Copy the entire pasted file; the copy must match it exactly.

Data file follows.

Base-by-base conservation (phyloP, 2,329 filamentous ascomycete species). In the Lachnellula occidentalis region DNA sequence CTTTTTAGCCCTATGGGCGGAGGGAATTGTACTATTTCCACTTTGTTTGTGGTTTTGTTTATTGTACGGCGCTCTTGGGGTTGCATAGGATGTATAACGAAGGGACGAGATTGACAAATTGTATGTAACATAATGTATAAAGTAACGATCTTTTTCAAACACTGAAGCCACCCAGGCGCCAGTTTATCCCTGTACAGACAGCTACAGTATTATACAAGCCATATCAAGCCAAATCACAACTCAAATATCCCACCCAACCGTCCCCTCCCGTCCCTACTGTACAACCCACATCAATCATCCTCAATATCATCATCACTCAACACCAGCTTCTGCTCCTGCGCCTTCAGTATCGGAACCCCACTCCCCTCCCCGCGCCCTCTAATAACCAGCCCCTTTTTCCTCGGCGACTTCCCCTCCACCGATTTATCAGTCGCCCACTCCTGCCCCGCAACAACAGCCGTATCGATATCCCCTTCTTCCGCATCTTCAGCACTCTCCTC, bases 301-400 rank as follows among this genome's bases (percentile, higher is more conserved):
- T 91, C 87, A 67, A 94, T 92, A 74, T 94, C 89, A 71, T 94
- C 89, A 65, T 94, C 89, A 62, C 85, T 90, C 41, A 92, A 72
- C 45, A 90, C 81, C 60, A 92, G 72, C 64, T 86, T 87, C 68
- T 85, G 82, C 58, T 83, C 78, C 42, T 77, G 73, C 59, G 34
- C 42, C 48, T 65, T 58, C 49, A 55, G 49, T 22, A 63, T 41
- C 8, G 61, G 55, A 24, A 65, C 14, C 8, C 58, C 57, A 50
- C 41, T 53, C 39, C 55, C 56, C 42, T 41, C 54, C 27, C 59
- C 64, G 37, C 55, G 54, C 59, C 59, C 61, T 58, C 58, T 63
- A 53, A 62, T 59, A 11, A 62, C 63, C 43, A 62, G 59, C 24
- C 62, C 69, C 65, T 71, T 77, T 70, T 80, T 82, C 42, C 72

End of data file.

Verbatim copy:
Base-by-base conservation (phyloP, 2,329 filamentous ascomycete species). In the Lachnellula occidentalis region DNA sequence CTTTTTAGCCCTATGGGCGGAGGGAATTGTACTATTTCCACTTTGTTTGTGGTTTTGTTTATTGTACGGCGCTCTTGGGGTTGCATAGGATGTATAACGAAGGGACGAGATTGACAAATTGTATGTAACATAATGTATAAAGTAACGATCTTTTTCAAACACTGAAGCCACCCAGGCGCCAGTTTATCCCTGTACAGACAGCTACAGTATTATACAAGCCATATCAAGCCAAATCACAACTCAAATATCCCACCCAACCGTCCCCTCCCGTCCCTACTGTACAACCCACATCAATCATCCTCAATATCATCATCACTCAACACCAGCTTCTGCTCCTGCGCCTTCAGTATCGGAACCCCACTCCCCTCCCCGCGCCCTCTAATAACCAGCCCCTTTTTCCTCGGCGACTTCCCCTCCACCGATTTATCAGTCGCCCACTCCTGCCCCGCAACAACAGCCGTATCGATATCCCCTTCTTCCGCATCTTCAGCACTCTCCTC, bases 301-400 rank as follows among this genome's bases (percentile, higher is more conserved):
- T 91, C 87, A 67, A 94, T 92, A 74, T 94, C 89, A 71, T 94
- C 89, A 65, T 94, C 89, A 62, C 85, T 90, C 41, A 92, A 72
- C 45, A 90, C 81, C 60, A 92, G 72, C 64, T 86, T 87, C 68
- T 85, G 82, C 58, T 83, C 78, C 42, T 77, G 73, C 59, G 34
- C 42, C 48, T 65, T 58, C 49, A 55, G 49, T 22, A 63, T 41
- C 8, G 61, G 55, A 24, A 65, C 14, C 8, C 58, C 57, A 50
- C 41, T 53, C 39, C 55, C 56, C 42, T 41, C 54, C 27, C 59
- C 64, G 37, C 55, G 54, C 59, C 59, C 61, T 58, C 58, T 63
- A 53, A 62, T 59, A 11, A 62, C 63, C 43, A 62, G 59, C 24
- C 62, C 69, C 65, T 71, T 77, T 70, T 80, T 82, C 42, C 72